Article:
- HP and MP are equally important. Any of a character’s resources can be damaged, and if you attack the MP, the character could lose one of his abilities. What’s more, if a character doesn’t have any MP left, any damage he suffers will cause him to lose double the usual amount of HP! This forces you to keep an eye on both HP and MP, but also provides you with additional tactical opportunities.
- Tactics and bluffing. At the beginning of a fight you will receive five cards with different amounts of power, and their effect can turn the outcome of a battle. Each card has its own power that may only be used in a specific round of the battle. Some cards act in a straightforward manner, such as healing an ally or inflicting damage on an adversary. But others work in more complicated ways. One can, for instance, sacrifice one of your team members for the sake of improving the strength of all the others. In battle you always need to plan on two different levels — tactically, with units on the battlefield, and strategically, based on the cards you’ve been dealt. It’s like a game of chess mixed with poker bluffing.
- А small team needn’t mean a weak one. Opponents take turns to making moves, either performing some action with a character or using one of their cards. After all of a team’s characters have made their moves, a new round begins for that team. This works to the advantage of small teams, as they will begin a new round sooner, which gives them the opportunity to use their strongest cards before their opponents can do so.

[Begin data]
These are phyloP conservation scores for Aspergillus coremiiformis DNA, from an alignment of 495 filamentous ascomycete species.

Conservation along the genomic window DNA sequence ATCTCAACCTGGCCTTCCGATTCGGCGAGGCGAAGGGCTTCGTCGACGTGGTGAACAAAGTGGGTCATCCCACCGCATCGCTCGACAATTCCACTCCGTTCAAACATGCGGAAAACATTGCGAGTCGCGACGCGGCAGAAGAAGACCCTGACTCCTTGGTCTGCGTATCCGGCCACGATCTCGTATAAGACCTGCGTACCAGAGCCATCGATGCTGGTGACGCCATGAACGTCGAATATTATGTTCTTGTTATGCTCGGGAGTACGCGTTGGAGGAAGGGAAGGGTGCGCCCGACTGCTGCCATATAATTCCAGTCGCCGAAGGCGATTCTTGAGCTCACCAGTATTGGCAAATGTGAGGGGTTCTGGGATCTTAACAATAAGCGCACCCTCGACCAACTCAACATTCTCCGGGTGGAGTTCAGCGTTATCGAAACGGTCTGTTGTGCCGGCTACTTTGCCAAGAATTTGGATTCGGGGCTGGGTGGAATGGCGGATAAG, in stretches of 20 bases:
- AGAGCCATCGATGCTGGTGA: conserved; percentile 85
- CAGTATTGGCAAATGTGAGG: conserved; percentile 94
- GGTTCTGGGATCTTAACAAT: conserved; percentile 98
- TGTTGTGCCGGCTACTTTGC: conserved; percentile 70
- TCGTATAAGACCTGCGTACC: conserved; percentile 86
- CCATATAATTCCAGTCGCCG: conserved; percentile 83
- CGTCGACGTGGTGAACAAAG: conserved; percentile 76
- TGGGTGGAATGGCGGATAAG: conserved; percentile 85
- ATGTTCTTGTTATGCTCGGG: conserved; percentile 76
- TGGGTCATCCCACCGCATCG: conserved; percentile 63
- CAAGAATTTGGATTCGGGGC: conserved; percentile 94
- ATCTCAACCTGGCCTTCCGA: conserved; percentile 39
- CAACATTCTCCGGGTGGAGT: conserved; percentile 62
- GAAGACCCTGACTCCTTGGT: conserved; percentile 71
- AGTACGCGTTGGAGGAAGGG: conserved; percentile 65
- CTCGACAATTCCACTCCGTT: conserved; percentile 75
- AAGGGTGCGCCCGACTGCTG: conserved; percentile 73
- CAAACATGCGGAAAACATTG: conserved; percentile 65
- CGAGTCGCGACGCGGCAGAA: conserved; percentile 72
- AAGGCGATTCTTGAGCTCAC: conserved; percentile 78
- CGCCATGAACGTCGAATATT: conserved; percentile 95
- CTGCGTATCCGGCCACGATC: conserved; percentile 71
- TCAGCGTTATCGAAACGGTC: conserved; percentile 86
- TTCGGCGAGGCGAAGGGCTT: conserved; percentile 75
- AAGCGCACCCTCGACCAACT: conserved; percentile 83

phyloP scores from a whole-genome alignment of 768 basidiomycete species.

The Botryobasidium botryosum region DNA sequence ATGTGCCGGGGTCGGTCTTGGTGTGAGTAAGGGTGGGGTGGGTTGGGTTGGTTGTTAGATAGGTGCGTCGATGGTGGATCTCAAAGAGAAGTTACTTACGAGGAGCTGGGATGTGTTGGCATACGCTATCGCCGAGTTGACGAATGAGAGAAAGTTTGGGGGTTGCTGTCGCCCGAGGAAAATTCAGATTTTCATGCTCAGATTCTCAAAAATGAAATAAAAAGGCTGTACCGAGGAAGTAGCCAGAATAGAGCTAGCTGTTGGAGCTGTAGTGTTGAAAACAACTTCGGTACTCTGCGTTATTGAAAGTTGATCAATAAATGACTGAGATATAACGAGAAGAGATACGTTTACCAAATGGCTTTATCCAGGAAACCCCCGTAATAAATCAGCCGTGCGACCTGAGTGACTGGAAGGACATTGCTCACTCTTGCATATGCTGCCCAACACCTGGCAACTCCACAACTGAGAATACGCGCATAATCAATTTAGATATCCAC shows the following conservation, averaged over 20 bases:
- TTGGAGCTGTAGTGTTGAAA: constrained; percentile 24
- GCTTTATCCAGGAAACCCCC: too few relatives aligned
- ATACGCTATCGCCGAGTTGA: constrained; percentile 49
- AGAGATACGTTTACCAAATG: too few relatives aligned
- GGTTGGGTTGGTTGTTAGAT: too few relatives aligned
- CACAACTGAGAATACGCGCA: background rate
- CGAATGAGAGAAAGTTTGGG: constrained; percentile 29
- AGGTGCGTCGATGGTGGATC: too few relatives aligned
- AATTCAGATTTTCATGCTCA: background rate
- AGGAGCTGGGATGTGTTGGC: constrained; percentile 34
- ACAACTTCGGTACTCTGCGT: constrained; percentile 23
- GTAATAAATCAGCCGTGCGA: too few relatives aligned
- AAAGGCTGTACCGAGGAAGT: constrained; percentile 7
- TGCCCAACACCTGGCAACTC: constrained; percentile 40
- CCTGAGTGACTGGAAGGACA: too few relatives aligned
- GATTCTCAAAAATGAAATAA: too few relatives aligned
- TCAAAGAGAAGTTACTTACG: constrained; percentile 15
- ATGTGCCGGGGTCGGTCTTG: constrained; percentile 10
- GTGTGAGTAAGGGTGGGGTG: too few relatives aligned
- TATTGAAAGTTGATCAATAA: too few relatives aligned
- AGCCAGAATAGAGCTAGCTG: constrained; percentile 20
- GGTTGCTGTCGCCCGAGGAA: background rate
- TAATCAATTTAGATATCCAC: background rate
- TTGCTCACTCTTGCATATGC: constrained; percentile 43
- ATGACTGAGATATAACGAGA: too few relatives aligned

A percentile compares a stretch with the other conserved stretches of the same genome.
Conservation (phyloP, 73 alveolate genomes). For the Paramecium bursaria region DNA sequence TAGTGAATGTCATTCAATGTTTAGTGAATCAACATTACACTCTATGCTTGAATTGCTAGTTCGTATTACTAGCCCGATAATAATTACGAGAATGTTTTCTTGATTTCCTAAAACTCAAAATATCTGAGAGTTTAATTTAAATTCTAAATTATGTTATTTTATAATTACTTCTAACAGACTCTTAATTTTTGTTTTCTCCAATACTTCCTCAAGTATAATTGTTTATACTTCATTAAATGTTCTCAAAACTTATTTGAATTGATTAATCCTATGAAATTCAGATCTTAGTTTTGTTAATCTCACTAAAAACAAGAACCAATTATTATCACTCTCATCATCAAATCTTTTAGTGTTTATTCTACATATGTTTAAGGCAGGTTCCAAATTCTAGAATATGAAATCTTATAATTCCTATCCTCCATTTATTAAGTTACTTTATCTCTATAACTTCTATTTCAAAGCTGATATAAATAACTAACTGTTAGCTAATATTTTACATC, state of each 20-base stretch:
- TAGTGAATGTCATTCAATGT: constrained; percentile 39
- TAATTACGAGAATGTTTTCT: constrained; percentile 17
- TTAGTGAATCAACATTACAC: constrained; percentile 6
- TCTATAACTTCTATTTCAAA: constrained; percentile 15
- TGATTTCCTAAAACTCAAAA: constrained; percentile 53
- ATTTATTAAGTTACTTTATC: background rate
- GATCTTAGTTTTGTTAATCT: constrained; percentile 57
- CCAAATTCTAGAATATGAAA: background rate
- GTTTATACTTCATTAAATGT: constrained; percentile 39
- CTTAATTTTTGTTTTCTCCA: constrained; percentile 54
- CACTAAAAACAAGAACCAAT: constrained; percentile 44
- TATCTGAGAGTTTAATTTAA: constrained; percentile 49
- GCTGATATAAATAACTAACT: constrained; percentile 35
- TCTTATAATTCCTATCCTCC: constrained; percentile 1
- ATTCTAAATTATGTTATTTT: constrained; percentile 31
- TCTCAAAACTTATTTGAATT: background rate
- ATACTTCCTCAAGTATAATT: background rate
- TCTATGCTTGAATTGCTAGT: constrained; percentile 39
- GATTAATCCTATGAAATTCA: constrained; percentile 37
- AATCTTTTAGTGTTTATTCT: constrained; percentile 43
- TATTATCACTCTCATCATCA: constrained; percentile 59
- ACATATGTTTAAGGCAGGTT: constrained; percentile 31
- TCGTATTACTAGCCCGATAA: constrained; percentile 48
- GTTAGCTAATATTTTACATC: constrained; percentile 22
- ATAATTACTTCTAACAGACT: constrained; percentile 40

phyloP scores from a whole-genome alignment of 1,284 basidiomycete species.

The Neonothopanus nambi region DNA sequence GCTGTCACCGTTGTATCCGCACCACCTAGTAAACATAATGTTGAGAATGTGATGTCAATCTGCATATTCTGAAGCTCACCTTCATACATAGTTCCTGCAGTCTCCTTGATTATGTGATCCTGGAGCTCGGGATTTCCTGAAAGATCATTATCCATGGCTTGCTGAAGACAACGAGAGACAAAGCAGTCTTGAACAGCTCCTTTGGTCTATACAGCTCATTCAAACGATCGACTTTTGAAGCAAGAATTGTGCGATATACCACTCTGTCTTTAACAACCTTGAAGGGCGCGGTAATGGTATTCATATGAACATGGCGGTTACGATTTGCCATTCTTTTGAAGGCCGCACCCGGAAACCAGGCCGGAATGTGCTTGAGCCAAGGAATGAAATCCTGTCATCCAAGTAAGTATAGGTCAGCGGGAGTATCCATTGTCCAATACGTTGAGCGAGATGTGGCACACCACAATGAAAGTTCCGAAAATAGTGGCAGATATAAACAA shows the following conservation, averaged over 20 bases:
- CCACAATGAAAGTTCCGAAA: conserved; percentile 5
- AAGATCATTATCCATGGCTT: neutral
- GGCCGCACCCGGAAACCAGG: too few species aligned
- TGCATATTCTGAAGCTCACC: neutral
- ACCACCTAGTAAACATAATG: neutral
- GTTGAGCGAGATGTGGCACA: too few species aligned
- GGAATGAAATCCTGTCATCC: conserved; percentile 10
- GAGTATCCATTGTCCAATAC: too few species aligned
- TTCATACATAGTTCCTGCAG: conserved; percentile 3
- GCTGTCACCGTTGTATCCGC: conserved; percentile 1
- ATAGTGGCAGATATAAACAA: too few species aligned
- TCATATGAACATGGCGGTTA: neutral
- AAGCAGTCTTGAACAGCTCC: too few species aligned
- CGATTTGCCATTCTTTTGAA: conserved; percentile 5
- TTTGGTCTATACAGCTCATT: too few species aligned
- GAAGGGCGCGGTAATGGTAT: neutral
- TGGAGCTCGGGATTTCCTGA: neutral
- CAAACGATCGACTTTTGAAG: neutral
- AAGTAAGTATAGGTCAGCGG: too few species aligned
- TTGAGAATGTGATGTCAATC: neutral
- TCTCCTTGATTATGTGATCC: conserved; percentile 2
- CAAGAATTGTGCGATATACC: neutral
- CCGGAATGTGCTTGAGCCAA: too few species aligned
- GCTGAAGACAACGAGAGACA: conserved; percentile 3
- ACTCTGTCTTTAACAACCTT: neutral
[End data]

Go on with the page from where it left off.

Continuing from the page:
According to AurumDust, with its own savings for the project, it has enough to finish about 75% of the game envisioned. The remaining 25% is why it has taken to Kickstarter. If it can’t hit its funding goal, there will have to be a significant cut on certain content.
The following “Intro” video accompanied the launch of the Kickstarter, which you can check out here, if you want to learn more about the game or back it.